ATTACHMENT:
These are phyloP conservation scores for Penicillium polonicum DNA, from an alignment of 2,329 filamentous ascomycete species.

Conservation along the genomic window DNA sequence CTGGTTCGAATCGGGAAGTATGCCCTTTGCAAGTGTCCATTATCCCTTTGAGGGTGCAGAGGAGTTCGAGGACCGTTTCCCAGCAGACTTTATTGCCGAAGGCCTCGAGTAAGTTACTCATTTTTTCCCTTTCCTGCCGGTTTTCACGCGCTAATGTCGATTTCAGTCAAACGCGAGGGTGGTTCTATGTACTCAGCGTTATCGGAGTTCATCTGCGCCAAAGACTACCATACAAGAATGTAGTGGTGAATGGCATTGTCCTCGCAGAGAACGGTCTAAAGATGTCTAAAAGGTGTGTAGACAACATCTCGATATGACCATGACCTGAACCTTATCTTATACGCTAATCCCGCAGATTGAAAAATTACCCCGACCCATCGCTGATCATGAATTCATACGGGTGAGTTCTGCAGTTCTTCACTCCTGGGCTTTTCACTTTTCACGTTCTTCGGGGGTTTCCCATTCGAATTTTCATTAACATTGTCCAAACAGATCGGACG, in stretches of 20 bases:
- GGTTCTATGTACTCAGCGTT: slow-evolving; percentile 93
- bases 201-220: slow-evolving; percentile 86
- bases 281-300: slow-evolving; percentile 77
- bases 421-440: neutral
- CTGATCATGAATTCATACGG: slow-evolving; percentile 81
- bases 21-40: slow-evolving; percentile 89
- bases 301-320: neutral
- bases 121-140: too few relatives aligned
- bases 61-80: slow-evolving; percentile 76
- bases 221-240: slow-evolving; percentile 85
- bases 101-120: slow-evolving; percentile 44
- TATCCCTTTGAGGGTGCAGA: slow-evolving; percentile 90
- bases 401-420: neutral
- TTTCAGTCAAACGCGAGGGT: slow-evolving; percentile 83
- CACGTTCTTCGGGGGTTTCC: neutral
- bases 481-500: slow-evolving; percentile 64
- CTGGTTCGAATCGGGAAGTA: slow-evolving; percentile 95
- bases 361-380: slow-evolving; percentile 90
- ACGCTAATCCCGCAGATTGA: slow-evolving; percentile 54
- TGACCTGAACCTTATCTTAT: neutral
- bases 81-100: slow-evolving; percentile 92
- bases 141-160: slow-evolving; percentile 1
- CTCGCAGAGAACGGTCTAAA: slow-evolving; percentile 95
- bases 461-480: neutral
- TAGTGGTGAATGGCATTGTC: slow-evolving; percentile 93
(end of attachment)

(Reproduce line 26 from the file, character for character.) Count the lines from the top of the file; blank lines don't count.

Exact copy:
- bases 461-480: neutral